Want to Improve Your Organizational Culture? Imaginative Ways to Connect!
By Jim Grout
Flashback 13 weeks ago, I was putting the finishing touches on a blog that started like this… “Schools succeed, nonprofits thrive, sports teams win, and businesses profit when the culture of the organization is positive. At High 5, we spend a lot of time developing our culture. In fact, I’d say that after 20 years the very essence of who we are as an organization is the culture and chemistry of our staff. The importance of it is in our collective DNA. While there are countless ways in which we develop our team there is one annual event that is a critical part of the formula: A 3-day staff retreat!”
With enthusiasm, I started to craft this new blog by delving into the various ways in which we develop and fine-tune our High 5 culture by strengthening our team during our time away. Who could have imagined that in 13 short weeks, the very idea of gathering people together in any form, let alone a full-blown residential retreat, would be both impossible and prohibited? It is indeed a whole new world that has changed in so many ways.
The Challenge of Staying Connected in Virtual Environments
Fortunately, a few things remain the same. One of them is the overwhelming need for people to connect with others and the creativity with which that has happened these past months has been astounding. As our staff of 22 began (and still continue) their work at home, we began to challenge ourselves to “stay connected and feed our culture.” We started by examining a list created at a past retreat that outlined all the ways in which we intentionally strengthen our culture at High 5. The list had 51 items. Of those 51 items, 32 could be accomplished even as we all worked remotely and another 7 could happen with creative modifications. One of my favorite new additions is Coffee Time. Once a week each staff member is assigned a partner. Their task is simply to connect via whatever method works best to share a few moments of conversation. In days filled with Zoom meetings ad nauseam, this one-to-one exchange is invigorating, informative and the highlight of my week; one person, one conversation, no distractions! The random generator we use to match Coffee Time partners is so efficient and easy. In case you are looking for tips on how to connect before you dive into content at your next virtual meeting, you can get some ideas from two High 5 Trainers who participated in a recent Webinar: 10 Tips and Activities to Drive Engagement Online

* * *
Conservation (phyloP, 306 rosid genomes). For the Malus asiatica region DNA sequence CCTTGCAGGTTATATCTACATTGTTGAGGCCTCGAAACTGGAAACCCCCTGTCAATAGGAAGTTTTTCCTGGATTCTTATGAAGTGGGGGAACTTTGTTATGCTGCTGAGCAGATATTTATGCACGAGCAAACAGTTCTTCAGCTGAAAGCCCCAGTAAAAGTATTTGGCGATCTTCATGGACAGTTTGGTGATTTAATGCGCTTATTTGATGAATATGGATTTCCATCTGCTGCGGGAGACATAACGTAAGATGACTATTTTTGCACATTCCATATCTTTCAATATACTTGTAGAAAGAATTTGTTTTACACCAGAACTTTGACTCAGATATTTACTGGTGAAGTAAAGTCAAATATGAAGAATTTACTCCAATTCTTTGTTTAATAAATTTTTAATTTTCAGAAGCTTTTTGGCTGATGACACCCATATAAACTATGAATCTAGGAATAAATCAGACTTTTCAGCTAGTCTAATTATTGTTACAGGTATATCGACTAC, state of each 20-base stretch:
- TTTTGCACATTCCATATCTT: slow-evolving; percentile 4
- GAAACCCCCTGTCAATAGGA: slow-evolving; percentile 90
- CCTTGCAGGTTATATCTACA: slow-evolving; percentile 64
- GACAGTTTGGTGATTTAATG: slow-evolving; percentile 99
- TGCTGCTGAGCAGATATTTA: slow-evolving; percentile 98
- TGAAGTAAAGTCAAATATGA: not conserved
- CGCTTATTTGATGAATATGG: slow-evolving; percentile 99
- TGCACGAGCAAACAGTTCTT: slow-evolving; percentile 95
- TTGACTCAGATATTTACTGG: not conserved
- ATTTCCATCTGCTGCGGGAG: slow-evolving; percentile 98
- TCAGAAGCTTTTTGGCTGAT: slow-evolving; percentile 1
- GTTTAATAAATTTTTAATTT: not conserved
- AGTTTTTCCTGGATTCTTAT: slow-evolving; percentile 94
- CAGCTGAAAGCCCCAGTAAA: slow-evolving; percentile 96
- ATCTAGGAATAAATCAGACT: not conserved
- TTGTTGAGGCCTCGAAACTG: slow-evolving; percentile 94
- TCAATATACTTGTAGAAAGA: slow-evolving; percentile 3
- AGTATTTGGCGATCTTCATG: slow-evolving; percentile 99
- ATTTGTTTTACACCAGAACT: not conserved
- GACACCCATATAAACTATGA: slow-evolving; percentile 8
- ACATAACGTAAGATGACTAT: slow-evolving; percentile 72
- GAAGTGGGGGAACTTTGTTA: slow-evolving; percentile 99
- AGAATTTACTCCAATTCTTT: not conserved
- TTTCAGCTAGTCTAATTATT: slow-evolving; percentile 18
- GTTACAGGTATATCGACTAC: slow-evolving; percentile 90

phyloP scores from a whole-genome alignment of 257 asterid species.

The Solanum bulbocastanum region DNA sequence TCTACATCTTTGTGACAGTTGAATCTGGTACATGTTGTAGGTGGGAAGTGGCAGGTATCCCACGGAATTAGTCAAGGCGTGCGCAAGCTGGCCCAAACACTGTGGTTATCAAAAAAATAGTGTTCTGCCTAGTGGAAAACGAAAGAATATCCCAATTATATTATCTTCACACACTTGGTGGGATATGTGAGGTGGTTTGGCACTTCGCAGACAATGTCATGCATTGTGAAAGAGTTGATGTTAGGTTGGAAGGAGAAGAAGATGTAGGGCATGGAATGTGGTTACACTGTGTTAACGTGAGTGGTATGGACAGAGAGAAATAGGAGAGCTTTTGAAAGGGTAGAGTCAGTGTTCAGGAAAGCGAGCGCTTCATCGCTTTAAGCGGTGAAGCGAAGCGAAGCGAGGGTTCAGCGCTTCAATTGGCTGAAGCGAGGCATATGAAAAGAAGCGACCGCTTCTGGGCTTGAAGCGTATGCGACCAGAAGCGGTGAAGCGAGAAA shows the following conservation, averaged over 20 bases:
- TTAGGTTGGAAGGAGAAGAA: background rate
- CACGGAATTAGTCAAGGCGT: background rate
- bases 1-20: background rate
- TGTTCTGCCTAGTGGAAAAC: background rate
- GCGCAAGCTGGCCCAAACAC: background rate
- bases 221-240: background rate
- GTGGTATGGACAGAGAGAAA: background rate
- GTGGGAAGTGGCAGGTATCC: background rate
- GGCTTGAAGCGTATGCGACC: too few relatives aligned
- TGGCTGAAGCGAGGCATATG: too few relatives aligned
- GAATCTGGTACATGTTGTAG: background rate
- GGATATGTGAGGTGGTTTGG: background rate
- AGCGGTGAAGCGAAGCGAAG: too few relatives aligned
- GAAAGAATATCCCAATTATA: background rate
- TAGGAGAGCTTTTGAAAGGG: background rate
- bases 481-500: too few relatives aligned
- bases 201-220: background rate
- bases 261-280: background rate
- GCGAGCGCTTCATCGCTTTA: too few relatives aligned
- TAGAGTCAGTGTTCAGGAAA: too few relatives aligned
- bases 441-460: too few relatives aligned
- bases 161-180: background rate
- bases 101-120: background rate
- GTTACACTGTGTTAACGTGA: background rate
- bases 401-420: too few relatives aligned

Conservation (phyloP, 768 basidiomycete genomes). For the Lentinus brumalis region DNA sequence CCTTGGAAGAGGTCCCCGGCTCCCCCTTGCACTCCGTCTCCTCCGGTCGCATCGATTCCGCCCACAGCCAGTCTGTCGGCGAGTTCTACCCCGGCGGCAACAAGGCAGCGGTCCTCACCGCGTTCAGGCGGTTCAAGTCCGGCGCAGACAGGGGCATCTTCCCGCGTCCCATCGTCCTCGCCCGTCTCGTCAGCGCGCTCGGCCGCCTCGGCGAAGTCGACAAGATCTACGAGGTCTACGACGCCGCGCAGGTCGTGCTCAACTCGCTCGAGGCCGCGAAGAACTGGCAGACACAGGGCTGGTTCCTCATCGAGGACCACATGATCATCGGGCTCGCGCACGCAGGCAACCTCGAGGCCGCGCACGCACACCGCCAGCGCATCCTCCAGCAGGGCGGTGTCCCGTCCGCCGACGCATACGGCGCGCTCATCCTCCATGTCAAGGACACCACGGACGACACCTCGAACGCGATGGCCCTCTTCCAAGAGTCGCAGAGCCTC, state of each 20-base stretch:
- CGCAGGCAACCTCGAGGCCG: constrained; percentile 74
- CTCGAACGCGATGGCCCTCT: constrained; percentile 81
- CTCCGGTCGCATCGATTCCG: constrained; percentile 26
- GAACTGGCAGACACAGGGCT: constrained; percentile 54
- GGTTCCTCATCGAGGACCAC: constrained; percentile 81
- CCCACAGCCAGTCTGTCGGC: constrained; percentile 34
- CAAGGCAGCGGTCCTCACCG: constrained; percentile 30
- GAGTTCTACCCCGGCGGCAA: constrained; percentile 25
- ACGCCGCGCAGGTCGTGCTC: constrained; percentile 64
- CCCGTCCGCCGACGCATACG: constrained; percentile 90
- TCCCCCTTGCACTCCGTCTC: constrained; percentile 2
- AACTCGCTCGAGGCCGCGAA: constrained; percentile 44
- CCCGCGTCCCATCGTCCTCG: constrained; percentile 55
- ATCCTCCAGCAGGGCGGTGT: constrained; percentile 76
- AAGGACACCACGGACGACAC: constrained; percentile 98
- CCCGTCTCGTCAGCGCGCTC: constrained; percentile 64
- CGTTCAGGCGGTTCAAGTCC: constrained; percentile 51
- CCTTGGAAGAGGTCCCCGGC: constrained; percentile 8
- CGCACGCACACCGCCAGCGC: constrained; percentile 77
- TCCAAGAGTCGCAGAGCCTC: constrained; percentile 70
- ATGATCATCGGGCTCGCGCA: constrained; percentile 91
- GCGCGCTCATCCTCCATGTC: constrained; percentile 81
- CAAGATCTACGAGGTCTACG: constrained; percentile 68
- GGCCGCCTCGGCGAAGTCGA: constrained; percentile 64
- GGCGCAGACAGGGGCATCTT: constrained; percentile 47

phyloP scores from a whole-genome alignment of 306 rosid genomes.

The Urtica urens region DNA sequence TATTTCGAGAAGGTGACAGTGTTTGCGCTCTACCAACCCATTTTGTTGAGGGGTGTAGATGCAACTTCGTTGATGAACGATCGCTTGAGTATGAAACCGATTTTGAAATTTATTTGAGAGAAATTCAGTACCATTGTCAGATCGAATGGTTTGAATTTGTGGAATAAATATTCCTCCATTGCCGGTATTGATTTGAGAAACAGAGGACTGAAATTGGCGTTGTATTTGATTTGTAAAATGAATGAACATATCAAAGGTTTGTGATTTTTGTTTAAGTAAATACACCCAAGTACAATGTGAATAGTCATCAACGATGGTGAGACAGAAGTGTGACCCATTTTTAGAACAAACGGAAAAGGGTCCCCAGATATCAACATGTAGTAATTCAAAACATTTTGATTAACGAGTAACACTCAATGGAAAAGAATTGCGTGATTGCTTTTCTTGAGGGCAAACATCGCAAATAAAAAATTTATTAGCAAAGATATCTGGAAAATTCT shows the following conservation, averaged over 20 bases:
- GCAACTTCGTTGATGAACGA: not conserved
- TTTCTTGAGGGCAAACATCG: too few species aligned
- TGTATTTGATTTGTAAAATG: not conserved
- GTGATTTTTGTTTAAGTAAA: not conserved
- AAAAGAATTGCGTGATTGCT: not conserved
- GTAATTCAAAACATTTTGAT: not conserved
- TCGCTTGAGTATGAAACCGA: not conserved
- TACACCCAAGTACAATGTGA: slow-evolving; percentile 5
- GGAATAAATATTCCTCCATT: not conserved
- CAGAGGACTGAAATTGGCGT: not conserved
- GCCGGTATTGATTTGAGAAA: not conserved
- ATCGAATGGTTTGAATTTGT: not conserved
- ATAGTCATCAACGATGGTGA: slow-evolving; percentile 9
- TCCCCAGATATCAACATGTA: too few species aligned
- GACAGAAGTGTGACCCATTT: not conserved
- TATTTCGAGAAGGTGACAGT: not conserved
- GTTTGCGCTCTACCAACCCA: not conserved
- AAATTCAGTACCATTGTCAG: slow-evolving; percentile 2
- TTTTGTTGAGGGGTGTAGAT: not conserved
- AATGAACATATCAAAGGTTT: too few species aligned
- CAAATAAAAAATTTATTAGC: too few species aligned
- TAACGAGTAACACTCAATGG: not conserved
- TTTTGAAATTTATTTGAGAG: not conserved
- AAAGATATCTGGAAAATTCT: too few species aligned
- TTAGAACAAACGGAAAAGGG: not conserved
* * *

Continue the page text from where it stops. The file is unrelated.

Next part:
Forming Connections Has a High Return On Investment… No Matter How You Do It!